A couple months ago, I was hosting a demonstration by Eric Kayser, the master baker behind Maison Kayser. While every word that came out of his mouth was engrossing, the one tip that blew my mind the most was something he quickly threw out while cleaning up his hands: Instead of trying to wipe sticky dough off with towels, or rub it off under running water, just grab a handful of dry flour and rub it back and forth on your hands. The dry flour absorbs excess liquid, and the dough comes right off. All you need to do is give yourself a quick rinse, and you're clean.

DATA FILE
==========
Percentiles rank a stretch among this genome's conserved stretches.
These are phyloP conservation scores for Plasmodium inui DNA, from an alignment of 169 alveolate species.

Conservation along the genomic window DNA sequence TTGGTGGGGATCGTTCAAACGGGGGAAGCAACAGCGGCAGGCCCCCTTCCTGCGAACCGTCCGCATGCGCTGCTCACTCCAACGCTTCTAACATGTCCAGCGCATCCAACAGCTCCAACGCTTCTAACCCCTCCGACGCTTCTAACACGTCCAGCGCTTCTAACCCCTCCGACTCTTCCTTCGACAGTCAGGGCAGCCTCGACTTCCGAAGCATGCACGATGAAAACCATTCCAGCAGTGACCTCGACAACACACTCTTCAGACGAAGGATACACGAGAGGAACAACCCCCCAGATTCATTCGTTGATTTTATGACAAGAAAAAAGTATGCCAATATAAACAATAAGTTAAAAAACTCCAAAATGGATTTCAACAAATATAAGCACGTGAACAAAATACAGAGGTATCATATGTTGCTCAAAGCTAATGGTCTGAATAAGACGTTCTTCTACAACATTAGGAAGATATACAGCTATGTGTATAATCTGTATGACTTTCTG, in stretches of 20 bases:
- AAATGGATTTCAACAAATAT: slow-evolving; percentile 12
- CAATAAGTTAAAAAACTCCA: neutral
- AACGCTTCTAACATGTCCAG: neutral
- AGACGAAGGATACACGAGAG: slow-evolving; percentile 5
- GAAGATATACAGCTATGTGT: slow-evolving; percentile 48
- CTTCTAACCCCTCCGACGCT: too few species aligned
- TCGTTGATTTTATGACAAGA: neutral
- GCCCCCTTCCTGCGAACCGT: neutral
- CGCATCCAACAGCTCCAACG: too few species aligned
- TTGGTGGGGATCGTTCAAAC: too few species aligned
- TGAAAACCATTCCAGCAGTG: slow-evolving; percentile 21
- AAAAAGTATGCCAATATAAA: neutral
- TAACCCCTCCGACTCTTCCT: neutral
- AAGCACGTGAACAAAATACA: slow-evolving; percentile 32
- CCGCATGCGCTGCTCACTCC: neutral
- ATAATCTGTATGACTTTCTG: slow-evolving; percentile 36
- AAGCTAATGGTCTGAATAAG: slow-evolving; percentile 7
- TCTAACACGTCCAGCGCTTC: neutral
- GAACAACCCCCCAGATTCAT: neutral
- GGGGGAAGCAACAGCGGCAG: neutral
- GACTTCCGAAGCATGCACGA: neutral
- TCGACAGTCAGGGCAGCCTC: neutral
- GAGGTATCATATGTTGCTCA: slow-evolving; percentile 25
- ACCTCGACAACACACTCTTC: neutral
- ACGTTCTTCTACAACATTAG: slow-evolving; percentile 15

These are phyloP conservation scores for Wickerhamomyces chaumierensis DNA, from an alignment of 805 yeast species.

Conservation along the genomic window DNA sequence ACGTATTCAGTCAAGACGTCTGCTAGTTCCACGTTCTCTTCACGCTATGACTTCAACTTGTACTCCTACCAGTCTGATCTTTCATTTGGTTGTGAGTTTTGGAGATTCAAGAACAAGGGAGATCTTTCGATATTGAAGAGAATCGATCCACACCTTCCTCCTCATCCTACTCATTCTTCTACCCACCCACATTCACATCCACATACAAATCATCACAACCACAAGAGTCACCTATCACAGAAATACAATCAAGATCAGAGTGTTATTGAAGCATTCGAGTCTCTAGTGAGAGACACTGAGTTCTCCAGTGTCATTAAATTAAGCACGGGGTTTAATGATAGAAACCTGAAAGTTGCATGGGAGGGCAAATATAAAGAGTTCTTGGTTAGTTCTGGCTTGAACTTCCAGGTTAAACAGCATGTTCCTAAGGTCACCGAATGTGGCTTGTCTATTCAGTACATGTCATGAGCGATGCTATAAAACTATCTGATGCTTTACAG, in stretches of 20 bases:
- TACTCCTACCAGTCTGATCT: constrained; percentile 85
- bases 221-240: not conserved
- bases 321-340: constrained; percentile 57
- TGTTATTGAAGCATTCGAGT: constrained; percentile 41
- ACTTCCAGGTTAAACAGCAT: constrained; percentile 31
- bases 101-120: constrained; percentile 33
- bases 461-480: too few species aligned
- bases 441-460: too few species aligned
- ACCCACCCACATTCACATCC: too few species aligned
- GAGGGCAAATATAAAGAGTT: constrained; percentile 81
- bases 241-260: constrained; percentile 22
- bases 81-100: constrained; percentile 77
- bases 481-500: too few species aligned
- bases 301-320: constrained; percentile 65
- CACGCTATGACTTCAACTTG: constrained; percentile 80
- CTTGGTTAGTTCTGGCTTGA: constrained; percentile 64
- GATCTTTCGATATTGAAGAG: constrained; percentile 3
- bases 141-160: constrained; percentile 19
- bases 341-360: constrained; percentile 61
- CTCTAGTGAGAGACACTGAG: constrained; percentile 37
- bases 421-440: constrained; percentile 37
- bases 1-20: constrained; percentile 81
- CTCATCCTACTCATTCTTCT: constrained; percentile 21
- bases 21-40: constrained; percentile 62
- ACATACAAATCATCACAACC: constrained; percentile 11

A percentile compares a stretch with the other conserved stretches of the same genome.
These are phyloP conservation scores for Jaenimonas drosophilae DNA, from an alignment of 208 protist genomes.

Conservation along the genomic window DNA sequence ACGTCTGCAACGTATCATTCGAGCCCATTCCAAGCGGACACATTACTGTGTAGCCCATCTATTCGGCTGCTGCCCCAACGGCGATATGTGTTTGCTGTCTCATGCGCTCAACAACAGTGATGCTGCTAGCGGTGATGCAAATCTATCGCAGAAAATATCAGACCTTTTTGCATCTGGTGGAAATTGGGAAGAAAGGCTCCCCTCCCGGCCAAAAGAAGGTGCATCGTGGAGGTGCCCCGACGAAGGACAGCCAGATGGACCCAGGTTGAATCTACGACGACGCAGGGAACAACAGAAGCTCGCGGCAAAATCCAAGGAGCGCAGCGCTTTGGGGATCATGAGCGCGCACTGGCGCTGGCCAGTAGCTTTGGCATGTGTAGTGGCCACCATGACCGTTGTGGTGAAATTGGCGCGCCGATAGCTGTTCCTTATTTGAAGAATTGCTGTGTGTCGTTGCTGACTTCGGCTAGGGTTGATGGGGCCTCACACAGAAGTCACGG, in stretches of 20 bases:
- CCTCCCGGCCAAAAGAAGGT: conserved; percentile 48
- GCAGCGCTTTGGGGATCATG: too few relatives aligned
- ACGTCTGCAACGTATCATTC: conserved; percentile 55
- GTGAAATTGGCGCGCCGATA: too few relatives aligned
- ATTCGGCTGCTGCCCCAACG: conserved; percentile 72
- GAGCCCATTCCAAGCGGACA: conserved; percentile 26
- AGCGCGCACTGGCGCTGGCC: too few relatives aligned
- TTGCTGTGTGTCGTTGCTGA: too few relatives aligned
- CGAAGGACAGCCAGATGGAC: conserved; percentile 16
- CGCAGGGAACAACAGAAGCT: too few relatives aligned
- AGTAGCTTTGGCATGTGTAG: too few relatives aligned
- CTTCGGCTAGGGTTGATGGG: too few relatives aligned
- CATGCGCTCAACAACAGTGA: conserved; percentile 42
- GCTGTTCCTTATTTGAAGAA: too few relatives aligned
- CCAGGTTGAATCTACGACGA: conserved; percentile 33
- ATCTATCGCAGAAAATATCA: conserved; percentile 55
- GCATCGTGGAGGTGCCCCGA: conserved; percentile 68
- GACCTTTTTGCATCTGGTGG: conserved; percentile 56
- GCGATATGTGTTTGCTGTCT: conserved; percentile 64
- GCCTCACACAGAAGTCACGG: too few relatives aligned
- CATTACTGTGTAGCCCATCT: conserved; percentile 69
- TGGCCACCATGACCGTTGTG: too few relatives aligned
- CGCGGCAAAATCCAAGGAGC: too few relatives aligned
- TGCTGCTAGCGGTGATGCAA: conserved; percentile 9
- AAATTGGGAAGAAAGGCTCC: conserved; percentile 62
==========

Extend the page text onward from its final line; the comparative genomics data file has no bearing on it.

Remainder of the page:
Naturally, when I asked the other Serious Eats folks over Slack if they'd seen this trick before, Stella's response—accompanied, as I imagine it, by a blank stare transmitted across the ether—was: "Of course. How else would you do it?"
Turns out it's one of the oldest tricks in the pastry chef/bread-baker's arsenal. Still, I often find that things professionals do as second nature are news to us laypeople.
Long story short: It works. Do it. Your kitchen pipes, and your clean hands, will thank you.
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